Film festival to showcase short films promoting military veterans to North East employers

A series of short films promoting employment opportunities for armed services veterans are to be screened as part of Newcastle International Film Festival.

The Veterans Work films will be shown on Thursday 29 March 2018 as a trailer to the festival’s showing of the classic movie Get Carter, at the Tyneside Cinema in Newcastle.

It is hoped the films will encourage employers across the North East to consider recruiting veterans to their workforces.

The films were produced following a study by Deloitte, in association with the Officers’ Association and the Forces in Mind Trust, which revealed that much of ‘UK plc’ is failing to realise the potential benefits to employers of veterans.

This is despite nearly 200 businesses signing up to the Armed Forces Covenant, a Ministry of Defence scheme designed to encourage companies to hire veterans.

There are an estimated 2.6 million military veterans in the UK, with 900,000 estimated to be of working age.

The Deloitte-led study found that while 71% of employers would consider employing veterans, just 39% would employ someone without industry-specific experience. This is a major stumbling block for veterans who have only known military service.

Deloitte’s own military transition and talent programme (DMTTP), one of the first of its kind, aims to provide transition support to current and ex-military personnel. It is part of the firm’s One Million Futures strategy to help one million people overcome barriers to education and employment.

Stephen Hall, office senior partner for Deloitte in the North East, said: “Since we started our ex-military employment programme we have provided support to more than 1,800 individuals and have employed over 200 veterans. All of them have flourished and I can say, unequivocally, that all have made a significant contribution to our business.

“At a time when many employers are suffering skills shortages and recruitment challenges, veterans can represent an attractive talent pool. Hopefully these films will go some way to helping more employers in the region appreciate the transferrable skills and benefits veterans can bring to their businesses.”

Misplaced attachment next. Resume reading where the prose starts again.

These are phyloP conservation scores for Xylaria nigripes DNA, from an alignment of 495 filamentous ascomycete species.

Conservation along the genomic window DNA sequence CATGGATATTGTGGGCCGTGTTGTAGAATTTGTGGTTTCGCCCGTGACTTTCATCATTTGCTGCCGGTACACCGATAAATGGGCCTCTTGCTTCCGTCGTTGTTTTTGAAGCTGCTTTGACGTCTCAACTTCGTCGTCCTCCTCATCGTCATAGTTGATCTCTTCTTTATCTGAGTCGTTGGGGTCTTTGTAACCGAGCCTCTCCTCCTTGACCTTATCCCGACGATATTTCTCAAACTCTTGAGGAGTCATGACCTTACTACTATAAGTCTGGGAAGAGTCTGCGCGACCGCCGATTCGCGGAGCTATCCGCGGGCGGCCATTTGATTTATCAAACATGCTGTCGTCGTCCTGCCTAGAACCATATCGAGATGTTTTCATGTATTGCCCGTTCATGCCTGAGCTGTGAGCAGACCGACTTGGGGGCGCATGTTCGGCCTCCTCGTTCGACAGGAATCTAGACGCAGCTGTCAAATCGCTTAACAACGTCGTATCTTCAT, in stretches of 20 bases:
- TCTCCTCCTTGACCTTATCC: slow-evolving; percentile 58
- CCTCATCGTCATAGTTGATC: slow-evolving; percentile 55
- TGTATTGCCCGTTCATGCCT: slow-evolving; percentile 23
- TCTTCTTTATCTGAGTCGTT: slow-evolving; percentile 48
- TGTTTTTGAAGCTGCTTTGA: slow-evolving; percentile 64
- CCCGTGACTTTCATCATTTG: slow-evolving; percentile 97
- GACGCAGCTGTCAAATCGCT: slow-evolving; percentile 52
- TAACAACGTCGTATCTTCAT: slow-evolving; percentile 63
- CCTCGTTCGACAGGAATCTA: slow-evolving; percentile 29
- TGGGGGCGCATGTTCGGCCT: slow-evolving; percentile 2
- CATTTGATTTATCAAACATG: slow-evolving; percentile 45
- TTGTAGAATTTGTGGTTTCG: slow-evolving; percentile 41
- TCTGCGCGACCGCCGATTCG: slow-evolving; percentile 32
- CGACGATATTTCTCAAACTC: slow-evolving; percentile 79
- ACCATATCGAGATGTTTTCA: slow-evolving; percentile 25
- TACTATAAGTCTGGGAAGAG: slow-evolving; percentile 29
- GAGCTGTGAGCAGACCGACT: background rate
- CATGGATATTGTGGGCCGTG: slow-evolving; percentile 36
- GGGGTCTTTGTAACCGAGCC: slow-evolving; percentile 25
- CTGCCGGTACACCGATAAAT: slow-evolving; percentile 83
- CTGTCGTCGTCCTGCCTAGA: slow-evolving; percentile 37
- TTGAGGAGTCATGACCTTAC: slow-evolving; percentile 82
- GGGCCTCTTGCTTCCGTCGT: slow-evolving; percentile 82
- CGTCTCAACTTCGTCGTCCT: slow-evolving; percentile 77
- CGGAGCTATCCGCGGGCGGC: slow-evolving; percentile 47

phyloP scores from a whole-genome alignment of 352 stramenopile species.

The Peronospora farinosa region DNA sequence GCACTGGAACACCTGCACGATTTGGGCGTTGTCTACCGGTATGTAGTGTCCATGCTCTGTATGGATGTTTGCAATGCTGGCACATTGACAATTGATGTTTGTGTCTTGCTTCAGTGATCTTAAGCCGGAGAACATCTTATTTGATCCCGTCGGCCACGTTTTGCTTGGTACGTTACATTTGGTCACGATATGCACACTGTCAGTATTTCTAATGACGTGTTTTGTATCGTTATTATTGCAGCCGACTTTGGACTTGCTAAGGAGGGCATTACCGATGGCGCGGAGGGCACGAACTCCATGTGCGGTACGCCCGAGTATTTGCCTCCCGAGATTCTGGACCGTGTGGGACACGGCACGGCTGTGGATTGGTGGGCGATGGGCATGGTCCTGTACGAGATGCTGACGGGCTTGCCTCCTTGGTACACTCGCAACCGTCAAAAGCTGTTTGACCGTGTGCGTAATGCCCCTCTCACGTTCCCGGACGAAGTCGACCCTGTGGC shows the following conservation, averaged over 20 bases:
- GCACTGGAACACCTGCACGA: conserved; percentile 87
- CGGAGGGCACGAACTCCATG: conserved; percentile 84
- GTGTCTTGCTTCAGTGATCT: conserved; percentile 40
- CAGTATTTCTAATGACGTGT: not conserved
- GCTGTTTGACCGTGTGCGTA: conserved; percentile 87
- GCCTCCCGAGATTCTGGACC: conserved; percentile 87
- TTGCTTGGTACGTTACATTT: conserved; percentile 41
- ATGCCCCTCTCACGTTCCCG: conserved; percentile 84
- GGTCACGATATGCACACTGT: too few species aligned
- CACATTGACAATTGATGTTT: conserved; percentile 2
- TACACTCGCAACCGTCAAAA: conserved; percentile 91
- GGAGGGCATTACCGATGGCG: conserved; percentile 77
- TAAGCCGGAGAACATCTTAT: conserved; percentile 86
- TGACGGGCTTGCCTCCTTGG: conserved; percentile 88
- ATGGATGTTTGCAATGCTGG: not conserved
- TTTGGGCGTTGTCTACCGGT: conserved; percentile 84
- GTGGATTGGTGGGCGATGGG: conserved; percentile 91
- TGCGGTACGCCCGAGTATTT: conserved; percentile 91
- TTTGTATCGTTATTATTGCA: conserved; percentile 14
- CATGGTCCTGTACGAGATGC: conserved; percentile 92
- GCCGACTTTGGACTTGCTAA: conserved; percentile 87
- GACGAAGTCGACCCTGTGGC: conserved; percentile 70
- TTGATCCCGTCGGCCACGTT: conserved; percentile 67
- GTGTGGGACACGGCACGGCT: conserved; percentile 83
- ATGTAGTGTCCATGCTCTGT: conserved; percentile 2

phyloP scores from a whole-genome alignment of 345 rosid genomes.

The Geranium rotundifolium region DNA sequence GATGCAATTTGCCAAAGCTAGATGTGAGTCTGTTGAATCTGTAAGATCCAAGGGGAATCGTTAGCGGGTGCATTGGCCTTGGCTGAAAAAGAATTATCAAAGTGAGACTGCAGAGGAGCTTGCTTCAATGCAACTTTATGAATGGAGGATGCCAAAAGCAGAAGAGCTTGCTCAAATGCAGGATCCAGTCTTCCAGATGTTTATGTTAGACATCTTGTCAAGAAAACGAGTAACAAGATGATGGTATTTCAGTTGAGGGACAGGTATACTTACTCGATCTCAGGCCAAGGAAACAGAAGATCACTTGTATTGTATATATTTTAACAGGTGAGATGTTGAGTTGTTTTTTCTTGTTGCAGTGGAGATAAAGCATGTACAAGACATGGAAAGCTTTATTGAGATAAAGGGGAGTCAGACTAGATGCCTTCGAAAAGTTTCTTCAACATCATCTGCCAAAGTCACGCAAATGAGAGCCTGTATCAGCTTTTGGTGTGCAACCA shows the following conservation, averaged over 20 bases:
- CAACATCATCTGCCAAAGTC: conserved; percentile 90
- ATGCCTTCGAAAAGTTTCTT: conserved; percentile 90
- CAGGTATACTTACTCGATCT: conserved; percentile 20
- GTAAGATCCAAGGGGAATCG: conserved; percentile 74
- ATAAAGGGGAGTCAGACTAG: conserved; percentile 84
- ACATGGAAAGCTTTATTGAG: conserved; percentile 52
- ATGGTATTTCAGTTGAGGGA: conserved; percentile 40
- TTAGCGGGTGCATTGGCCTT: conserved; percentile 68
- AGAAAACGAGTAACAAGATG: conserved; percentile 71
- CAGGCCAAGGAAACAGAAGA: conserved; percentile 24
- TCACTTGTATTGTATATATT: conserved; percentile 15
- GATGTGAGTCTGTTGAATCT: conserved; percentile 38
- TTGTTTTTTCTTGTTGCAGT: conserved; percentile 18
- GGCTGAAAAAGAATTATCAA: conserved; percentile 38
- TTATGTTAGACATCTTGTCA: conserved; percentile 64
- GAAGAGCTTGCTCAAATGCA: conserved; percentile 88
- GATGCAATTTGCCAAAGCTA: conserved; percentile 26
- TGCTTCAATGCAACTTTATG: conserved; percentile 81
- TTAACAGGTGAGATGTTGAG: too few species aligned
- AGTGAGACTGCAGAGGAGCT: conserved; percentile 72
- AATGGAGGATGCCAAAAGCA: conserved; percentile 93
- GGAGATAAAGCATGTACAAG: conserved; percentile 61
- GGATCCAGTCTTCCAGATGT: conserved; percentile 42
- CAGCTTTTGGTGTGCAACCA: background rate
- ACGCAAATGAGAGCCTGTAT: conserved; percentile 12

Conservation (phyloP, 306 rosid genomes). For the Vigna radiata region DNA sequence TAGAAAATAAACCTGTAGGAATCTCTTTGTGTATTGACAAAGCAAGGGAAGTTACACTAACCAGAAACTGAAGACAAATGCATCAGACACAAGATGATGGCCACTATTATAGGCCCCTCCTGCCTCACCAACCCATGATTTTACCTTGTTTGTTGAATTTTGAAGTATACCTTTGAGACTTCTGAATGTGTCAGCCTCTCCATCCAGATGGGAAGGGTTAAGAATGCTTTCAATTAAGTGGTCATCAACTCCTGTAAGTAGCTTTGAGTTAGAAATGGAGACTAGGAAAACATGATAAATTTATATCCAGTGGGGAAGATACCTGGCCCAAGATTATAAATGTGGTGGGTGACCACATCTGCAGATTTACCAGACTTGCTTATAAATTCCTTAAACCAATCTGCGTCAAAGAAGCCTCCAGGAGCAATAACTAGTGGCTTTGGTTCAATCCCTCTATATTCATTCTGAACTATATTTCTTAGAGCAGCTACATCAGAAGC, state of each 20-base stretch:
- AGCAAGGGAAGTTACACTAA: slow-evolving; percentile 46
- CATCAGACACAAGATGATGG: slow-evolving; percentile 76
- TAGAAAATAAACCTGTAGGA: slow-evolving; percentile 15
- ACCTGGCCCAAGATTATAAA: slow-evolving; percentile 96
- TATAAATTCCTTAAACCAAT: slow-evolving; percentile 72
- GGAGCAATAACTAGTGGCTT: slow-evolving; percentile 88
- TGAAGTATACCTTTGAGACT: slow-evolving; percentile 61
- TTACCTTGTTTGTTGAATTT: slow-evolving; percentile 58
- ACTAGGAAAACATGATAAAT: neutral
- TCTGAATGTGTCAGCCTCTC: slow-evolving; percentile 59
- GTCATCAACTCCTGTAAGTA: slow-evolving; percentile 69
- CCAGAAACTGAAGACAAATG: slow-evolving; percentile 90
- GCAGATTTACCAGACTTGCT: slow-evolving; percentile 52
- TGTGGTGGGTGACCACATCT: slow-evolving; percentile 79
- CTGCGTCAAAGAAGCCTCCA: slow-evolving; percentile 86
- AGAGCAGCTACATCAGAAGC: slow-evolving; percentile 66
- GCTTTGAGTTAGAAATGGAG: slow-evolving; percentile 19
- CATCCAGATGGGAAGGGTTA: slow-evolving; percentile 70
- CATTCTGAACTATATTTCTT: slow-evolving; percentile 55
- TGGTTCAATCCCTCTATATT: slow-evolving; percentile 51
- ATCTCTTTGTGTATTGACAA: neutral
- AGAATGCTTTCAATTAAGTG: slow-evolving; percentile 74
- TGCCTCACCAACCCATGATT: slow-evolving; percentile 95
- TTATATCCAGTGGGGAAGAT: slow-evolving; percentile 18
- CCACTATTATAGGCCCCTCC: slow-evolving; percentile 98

The film series was produced by The Drive Project, whose founder, Alice Driver, was behind the award-winning West End stage show, The Two Worlds of Charlie F.

The Veterans Work films feature celebrity appearances from the likes of Downton Abbey’s Hugh Bonneville, DIY SOS star Nick Knowles, BBC TV presenter Claire Balding and actress and TV presenter Joanna Lumley.

Joanna Lumley, the daughter of a Royal Gurkha Rifles officer, said: “People who've served our country – whether land, sea or air – deserve the greatest protection, affection and support that we can possibly give them.

“These are the people you want. They can do everything, they're punctual, they're used to hard work and they take responsibility. They are just the people you need.”

As well as the famous faces, the films also feature veterans and business leaders from some of the biggest veteran employers in the UK, including Deloitte, Jaguar Land Rover, BT and Alexander Mann Solutions.

Veterans Work films:

What does an idea sound like?

Not only a veteran

Space for you

Veterans work: Recognising the potential of ex-service personnel
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